Before leaving this first section on Industrialism, there is one other point to be considered — the part played by the female industry of 1,630,857 domestic servants and charwomen in promoting the Feminist Cause. This is a convenient place to consider the relation to Feminism of this female industry, especially as it is to some extent arguable that the wide employment of domestic servants, as we are familiar with it from 1800 onwards, is not unconnected with a multiplication of a powerful middle class, and that the matter is largely the outcome of Industrialism.
        What I shall be concerned with here, however, is only the relation borne by domestic service to the rise of Feminism.
        Familiar as I have been ever since my childhood with the kind of domestic trained in the households of Latin countries, where the relationship between mistress, master and servant still savours of the old patriarchal family unit, I can speak as one who has the data for comparing two systems. In the Anglo-Saxon system the patriarchal tradition had wholly vanished long before I was born. In the Latin system it survived up to the time of my last sojourn south of the Channel in recent times, and it is a peculiarity of this Latin system that the Anglo-Saxon exile on the

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Continent, or even the Anglo-Saxon visitor who stays there for a fairly long period each year, usually falls in with it, tolerates and even enjoys it. Wilfrid Scawen Blunt is a case in point, as I need hardly point out to anyone who has read his account of the period he spent in Paris at the outbreak of the Franco Prussian War. 1
        To anyone familiar with the patriarchal type of domestic service, nothing could seem more chilling, more inhuman and less calculated to cultivate devotion than the relationship commonly established between the servant and her employers in Anglo-Saxon communities right up to the outbreak of the second World War.
        It was a relationship based, not merely upon an assumption of rigid class distinction, but also on feelings of permanent strangeness, as if two different species were daily confronting each other for the first time.
        The reason why this strangeness never melted into something more genial and familiar, and the servant continued to live within the family as an unfamiliar, was that there lay constantly behind her employers' minds the fear lest the slightest step towards humanising the relationship might ruin the tacit understanding that they were in some way irreducibly superior, whilst she was in some way irredeemably inferior.
        As to the reasons why this fear of ruining the said tacit understanding existed, it resided chiefly in the fact that the fiction of a superiority sufficiently exalted to command menial and often bemeaning services seemed to the Anglo-Saxon middle class, especially their womenfolk, the only means of imparting an air

        1 See his DIARIES.

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of justification to these services. For when only a thin margin of actual elevation, usually merely a relatively slight economic advantage, separates the two parties, a hardening of barriers is necessarily insisted upon by those enjoying the advantage, especially if menial services are expected of the other party.
        In other words, to drop the fiction of superiority by stooping even for one moment a day to the friendliness of a common humanity would seem like removing the only reason why the servant should continue uncomplainingly to empty her mistress's chamber pot.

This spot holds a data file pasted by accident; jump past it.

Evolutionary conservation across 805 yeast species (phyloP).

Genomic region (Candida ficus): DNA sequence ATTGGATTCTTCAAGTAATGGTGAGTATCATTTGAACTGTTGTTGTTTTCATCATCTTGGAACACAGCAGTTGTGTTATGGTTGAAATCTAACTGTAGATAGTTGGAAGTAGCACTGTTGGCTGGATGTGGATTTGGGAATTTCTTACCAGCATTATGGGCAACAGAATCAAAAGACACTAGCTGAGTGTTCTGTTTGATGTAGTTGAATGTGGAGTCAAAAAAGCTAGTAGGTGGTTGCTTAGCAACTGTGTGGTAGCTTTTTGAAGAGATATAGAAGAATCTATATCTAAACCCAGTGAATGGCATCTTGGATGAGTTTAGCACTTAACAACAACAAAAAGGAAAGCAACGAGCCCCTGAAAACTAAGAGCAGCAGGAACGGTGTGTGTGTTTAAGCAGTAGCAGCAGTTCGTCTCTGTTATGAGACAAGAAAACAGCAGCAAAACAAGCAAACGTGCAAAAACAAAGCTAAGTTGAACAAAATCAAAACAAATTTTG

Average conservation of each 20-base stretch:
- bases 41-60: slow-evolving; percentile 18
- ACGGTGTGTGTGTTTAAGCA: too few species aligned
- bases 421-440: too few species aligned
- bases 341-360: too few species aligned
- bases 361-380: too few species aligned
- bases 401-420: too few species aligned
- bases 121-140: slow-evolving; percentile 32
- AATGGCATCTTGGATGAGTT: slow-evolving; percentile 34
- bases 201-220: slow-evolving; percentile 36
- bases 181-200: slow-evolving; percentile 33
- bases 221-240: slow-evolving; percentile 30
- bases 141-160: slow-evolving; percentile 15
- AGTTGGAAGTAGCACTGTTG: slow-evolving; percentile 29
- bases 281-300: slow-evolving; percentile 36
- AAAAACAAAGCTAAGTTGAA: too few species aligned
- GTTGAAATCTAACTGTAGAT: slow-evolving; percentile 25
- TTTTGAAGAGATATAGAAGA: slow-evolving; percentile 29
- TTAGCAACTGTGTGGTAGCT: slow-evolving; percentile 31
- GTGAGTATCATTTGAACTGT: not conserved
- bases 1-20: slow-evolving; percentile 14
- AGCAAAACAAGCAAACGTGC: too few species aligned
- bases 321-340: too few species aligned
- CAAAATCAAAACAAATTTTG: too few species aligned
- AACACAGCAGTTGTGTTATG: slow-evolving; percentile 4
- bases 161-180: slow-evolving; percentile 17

But the fact that this insistence on a hard barrier need not arise is shown by its absence in similar circumstances on the Continent.
        Ask me why the French or Italian bourgeoise continues to expect her bonne to empty her chamber pot and is never disappointed, despite the friendly chat they have had together five minutes previously, as well as yesterday and the day before, and I find it difficult to explain. I also find it difficult to explain why the same bonne at times accepts an expostulatory gifle, and is happier having accepted it than the Anglo-Saxon servant whose whole existence consists of much more wounding and resounding gifles in the face of her pride.
        Is it a matter of warmth? Is there an ardour in the Latin mistress which sheds a perpetual glow on her relationship with her menial and insensibly makes a minion of her? Or is it due to a difference in the national attitude towards manual labour? That is to say, where a cash yard-stick is paramount, as it is in Anglo-Saxon communities, and manual labour of all kinds thus comes to be despised, is the distance between mistress and servant really felt as much

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greater and more insuperable among Anglo-Saxon peoples?
        Or, to offer a last suggested explanation, is die different and much more human relationship between the Latin mistress and her servant made possible owing to the fact that the former is much more frequently a busy or business woman, engaged in highly skilled or, at least, highly exacting activities? The servant knows she could not perform these duties for her, whereas the Anglo-Saxon servant is much more often confronted with a spectacle of idleness and pleasure, a life which she feels she could live as effectively as her mistress?
        If this were so, then the meek and cheerful acceptance by the Continental servant of a role much inferior to that of her mistress would be understandable. This presupposes, of course, a degree of intelligence in the working population of — say, France, superior to that in our own. But I submit that there is this degree of superior intelligence in the working population of Latin countries.
        As I wrote many years ago, "Where the yard-stick of cash, alone, tends to measure the difference between classes, there is a danger that economic 'inferiors' may one day argue that they would be as competent and suitable as their 'superiors' to spend week-ends at the best hotels on the coast, and to obtain their clothes and house appointments from the most expensive firms."